... for me the really interesting part is whether registries are the correct approach for HTTP methods as opposed to URI schemes and link relations
ht: the other thing to cover is the motivation of the application focus of the major focus of the major vendors is at the moment
... why they're interested in the web as the application platform
... the browser as the app delivery platform
... and the relevance of the mobile web
... the major concern of a number of vendors is to break the platform-specific advantage
... platform-specific apps have a performance advantage at the moment
... a lot of why vendors are pushing the browser is about fixing that to avoid being locked out of these platforms
... that's not my insight, btw, it's mnot's
larry: there are some principles that we would like to have, such as links
... the protocol handler shouldn't have to go to the web, it could go to the local app
... the question is whether creating native apps is in scope for W3C, and I think it is
Ashok: I am also concerned about security
... about people hijacking your handler
noah: it feels like only half the technical things being proposed are needed to achieve the goal
... a sense that we can't afford to wait to get things right
<masinter> note that registerContentHandler doesn't say anything about fragment identifiers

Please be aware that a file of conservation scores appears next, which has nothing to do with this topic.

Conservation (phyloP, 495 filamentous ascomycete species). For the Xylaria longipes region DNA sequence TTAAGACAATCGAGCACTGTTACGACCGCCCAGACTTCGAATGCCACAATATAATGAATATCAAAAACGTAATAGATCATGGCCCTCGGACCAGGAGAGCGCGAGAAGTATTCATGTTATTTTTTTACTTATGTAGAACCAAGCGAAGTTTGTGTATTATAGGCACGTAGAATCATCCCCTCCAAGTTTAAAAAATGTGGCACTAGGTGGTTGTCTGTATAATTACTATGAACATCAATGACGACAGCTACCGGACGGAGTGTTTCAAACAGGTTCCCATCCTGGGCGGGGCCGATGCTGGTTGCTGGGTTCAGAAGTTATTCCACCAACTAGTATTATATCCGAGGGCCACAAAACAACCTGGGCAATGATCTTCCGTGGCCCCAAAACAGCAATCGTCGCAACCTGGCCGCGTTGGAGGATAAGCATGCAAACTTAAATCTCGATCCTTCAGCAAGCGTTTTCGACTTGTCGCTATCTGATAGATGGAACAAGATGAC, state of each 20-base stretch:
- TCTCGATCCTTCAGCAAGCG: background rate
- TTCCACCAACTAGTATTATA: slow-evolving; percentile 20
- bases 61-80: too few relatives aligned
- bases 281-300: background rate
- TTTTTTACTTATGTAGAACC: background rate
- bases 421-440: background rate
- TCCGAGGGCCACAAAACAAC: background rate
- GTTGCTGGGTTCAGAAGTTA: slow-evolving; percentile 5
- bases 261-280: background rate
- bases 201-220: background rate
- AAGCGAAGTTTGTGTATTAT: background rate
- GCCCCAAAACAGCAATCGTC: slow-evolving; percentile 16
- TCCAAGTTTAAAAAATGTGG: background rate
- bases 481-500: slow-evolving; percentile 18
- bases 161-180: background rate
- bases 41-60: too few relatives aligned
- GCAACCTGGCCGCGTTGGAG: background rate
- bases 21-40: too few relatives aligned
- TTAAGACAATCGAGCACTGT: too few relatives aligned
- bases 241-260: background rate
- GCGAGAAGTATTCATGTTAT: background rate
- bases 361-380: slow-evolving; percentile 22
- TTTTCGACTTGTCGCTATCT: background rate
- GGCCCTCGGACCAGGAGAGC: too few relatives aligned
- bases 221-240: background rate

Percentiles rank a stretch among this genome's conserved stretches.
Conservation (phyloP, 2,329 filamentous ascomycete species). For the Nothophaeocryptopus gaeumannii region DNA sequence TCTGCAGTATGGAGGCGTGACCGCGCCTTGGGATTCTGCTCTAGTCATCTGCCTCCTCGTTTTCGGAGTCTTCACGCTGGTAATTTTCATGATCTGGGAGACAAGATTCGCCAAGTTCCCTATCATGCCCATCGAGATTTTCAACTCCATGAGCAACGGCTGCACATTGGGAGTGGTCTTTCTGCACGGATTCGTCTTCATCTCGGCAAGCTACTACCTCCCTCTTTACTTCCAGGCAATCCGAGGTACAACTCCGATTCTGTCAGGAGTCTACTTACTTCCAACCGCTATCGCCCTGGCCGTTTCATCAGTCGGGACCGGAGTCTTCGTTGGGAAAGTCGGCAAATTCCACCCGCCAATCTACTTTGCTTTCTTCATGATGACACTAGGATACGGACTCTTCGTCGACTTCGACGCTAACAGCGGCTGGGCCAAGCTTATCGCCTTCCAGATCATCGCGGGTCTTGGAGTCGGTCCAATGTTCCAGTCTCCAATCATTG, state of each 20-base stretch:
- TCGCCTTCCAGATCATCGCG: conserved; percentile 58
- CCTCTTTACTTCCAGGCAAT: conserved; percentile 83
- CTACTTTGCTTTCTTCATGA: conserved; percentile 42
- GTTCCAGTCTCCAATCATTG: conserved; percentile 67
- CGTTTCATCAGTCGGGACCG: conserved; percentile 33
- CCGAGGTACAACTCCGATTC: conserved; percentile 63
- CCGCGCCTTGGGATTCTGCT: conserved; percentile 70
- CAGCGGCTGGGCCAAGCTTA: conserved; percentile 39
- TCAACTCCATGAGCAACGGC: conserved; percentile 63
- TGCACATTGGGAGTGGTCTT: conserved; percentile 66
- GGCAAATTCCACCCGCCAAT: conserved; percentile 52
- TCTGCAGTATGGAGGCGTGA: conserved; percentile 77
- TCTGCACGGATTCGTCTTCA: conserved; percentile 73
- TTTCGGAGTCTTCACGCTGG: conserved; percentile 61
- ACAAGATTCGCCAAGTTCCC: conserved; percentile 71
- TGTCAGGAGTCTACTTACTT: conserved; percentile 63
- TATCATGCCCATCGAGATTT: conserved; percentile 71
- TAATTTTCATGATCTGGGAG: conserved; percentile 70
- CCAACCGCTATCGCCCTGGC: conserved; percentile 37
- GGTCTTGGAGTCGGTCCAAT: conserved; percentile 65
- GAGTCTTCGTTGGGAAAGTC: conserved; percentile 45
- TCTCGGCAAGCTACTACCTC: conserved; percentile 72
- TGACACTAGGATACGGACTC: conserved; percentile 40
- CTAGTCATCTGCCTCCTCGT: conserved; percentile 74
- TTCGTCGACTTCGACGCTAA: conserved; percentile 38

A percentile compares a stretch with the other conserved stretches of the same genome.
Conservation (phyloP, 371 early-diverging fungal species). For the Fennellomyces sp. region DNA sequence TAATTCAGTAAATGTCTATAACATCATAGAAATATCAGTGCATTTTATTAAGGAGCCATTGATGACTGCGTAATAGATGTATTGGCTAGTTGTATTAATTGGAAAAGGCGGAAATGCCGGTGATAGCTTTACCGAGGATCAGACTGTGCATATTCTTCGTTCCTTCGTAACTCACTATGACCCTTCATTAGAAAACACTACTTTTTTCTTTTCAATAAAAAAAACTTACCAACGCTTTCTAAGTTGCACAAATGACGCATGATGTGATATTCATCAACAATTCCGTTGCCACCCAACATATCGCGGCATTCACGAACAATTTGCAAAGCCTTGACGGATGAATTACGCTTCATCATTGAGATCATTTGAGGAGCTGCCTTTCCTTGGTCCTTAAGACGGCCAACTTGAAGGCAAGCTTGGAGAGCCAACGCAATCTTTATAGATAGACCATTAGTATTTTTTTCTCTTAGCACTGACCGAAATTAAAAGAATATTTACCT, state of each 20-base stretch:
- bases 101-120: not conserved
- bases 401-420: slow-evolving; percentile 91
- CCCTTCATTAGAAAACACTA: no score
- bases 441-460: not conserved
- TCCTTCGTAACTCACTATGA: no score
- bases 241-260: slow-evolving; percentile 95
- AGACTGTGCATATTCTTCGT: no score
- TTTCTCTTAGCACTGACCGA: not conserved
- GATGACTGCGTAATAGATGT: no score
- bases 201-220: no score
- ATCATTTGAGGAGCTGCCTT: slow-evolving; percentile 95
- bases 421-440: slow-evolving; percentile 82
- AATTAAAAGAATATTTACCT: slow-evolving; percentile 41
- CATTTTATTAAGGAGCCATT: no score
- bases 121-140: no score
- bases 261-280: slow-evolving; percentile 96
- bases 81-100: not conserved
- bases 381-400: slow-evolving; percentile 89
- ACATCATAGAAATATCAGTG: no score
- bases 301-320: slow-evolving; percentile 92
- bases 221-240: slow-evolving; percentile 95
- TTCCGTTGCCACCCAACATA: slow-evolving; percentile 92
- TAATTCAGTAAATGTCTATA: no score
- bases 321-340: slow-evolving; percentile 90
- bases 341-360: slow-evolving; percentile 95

<timbl> ScribeNick: timbl
<scribe> Scribe: TimBL
<noah> Vocabulary: A set class/property/element/attribute names for use in a markup language or other media-typed content
<noah> +suffix registration
<noah> a registration for a +suffix
<noah> Should that be a >media-type< registration for...?
Noah: We are now in our schedule up to fragid semantics
... We traditionally do some admin and planning after the break, but we can do whatever we like.
Jeni: The history is we got a proper FPWD out Juneish.
[general discussion of the history]
Jeni: We got one set of substantive comments.
<masinter> we got a positive review from Alexey M
Jeni: We are trying to ge this through the process ASAP, no substantive comment expected
... I will this session go through our response to that comment.
... We will then just proceed though the process.
... A new editors draft is up of 23rd .
Jeni: Looking at my response to Sebastian
... He seemed to be using RFC2046 terminology, different to what is used in the current media type registration draft.
... He uses the terms 'subtype', for example.
... I did a few changes of my document to change the vocabulary.
Larry: If you go to that URL (http://tools.ietf.org/html/draft-ietf-appsawg-media-type-regs-14)
... They are holding it -- it is approved but on hold pending the suffix registration ... on which it has a dependency.